This is as easy an entrée recipe as you can find. I love this quick pork tenderloin preparation and I think I will make it over and over again. This is perfect for those evenings when you simply don’t have time to fuss (much). This requires a little basting and attention during the thirty minutes that it is roasting. And, I’ve devised a quick brine for the pork to ensure that it comes out tender, but it is very simple.
So, let’s just jump into this one…
|Honey and Whole Grain Mustard Pork Tenderloin|| |
- 1 pork tenderloin
- 2 tablespoons whole grain mustard
- 3 tablespoons honey
- juice of 1 lemon
- 2 to 3 garlic cloves, chopped
- 2 sprigs of thyme (leaves only)
- 3 tablespoons olive oil
- 1 quart water
- ¼ cup table salt
- ¼ cup granulated sugar
- Preheat the oven to 375 degrees. To brine the pork, prepare a large resealable bag with a quart of water in which you have dissolved ¼ cup salt and ¼ cup sugar. Remove any excess fat or silver from the pork and place the tenderloin in the bag. Seal the bag, place it in a large bowl (to avoid calamity) and place it in the refrigerator for 30 to 45 minutes. Remove the pork from the brine and discard the brine. Rinse off the tenderloin under cool water and pat it dry with a paper towel. Place the tenderloin in an oven proof pan.
- In a small bowl, combine the mustard, honey, lemon juice, chopped garlic, thyme leaves, and oil. Mix it thoroughly and pour it over the pork. Place the pork in the oven. Roast the pork for approximately 30 minutes, basting it with pan juices every 8 to 10 minutes. If near the end of the cooking time you find that the marinade is starting to burn, cover the dish loosely with foil for the remaining time. I covered mine with ten minutes remaining. When a thermometer in the thickest part of the pork reads 145 degrees, remove the pork from the oven, tent the dish with foil and allow the pork to rest for at least 10 to 15 minutes before carving.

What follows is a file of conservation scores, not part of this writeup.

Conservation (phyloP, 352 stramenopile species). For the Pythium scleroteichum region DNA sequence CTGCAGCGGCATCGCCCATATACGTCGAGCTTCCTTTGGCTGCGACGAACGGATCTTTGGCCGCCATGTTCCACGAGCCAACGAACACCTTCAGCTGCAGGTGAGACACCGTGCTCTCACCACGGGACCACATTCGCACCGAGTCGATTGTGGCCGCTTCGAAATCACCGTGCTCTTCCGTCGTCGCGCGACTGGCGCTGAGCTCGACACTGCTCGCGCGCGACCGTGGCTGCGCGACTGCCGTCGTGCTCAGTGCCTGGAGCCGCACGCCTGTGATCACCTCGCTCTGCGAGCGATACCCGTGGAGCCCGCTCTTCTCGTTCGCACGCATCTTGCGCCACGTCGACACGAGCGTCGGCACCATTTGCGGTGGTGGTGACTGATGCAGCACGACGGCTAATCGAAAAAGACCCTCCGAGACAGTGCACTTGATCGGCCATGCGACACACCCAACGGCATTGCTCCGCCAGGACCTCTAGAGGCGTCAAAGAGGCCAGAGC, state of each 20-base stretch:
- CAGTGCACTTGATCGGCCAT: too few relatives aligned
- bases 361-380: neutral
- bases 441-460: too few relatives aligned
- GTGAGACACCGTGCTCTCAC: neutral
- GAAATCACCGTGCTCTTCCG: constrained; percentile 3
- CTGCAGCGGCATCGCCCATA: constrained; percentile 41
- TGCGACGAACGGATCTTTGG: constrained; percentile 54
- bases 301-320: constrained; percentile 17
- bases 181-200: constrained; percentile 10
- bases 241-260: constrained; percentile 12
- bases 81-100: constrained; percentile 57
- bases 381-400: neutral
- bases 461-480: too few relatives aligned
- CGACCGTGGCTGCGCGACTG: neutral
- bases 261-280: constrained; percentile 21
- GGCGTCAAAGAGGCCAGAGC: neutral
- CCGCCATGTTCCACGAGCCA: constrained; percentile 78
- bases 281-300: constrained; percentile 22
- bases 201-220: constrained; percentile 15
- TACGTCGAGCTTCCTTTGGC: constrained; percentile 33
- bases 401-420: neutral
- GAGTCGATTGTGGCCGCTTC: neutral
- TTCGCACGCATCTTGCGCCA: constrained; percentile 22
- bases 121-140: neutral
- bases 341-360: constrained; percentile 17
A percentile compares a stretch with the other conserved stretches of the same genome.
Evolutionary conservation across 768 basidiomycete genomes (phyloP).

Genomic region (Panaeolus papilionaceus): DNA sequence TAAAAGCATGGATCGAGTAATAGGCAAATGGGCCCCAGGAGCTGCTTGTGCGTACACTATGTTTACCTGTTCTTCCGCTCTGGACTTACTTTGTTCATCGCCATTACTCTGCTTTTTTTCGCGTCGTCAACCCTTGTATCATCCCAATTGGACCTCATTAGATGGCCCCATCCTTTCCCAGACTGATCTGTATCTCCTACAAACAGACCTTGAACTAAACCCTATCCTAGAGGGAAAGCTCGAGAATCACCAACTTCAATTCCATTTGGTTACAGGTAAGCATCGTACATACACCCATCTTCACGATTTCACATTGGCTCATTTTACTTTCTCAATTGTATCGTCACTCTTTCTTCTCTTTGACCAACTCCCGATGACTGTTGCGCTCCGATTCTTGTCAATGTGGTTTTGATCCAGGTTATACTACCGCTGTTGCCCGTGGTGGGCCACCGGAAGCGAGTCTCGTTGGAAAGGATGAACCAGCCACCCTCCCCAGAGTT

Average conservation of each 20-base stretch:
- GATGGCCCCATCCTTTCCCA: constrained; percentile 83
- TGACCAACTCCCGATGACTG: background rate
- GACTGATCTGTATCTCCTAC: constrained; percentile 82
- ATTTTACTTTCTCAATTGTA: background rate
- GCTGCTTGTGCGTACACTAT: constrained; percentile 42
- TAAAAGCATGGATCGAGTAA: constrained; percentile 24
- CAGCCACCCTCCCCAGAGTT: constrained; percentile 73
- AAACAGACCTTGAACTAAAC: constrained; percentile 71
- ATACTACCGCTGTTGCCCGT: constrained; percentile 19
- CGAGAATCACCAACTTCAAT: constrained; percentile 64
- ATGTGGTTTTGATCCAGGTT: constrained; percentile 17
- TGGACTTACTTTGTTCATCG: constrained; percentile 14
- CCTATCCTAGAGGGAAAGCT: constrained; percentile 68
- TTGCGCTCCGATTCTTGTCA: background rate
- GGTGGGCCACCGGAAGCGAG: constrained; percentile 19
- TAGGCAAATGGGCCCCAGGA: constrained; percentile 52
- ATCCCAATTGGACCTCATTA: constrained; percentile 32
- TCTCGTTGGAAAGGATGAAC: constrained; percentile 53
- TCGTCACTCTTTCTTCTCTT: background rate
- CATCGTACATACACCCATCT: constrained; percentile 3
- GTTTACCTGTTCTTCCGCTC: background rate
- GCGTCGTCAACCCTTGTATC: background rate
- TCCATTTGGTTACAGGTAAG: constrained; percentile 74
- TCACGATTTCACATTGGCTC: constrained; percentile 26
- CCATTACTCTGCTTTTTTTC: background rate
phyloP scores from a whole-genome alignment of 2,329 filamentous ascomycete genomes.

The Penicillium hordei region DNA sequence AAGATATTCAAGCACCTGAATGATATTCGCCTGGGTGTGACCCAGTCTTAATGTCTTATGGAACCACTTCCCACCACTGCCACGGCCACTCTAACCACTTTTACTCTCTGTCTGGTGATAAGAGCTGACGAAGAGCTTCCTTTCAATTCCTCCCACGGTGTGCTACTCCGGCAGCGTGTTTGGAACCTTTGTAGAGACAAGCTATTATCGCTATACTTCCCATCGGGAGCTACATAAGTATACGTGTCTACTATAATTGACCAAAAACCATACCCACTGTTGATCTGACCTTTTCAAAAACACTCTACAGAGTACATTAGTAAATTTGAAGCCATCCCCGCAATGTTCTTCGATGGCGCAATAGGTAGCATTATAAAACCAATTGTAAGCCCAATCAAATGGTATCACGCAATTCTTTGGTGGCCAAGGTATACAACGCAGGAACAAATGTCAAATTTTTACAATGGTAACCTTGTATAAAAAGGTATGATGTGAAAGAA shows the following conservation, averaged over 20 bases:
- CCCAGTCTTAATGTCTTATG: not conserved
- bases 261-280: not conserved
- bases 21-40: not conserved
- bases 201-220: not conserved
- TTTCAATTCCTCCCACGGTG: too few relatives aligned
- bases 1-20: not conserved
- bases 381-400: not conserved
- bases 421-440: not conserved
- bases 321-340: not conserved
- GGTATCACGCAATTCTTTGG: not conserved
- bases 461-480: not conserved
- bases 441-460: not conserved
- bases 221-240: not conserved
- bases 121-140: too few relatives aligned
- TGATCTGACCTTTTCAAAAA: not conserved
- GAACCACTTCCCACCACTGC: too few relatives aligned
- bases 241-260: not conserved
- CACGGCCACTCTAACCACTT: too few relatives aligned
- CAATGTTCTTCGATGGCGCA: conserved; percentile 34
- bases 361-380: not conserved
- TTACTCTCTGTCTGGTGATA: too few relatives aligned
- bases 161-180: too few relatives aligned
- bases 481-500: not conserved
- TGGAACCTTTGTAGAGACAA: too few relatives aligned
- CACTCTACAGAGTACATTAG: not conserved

Recently, the USDA changed the guidelines for pork cooking. Now, a cut of pork (though apparently not ground pork) is considered safe at 145 degrees. This is good news, because I’ve seen plenty of pork ruined by overcooking in the name of safety. At 145 degrees, the pork will be pinkish and very tender.
Allowing the pork to rest allows the juices to be re-absorbed into the tissue. If you cut meat before it rests, the juices will pour out onto the cutting board. If you let the meat rest properly, very little juice is lost because most has re-absorbed into the meat, resulting in a juicy meal. I am a fan of allowing meat to rest after roasting. It makes a huge difference in the quality of the meal.
p.s. This recipe was inspired by a pork roast in English Homes & Gardens, and they even went to the trouble of also roasting pears and parsnips with their version…something to seriously consider.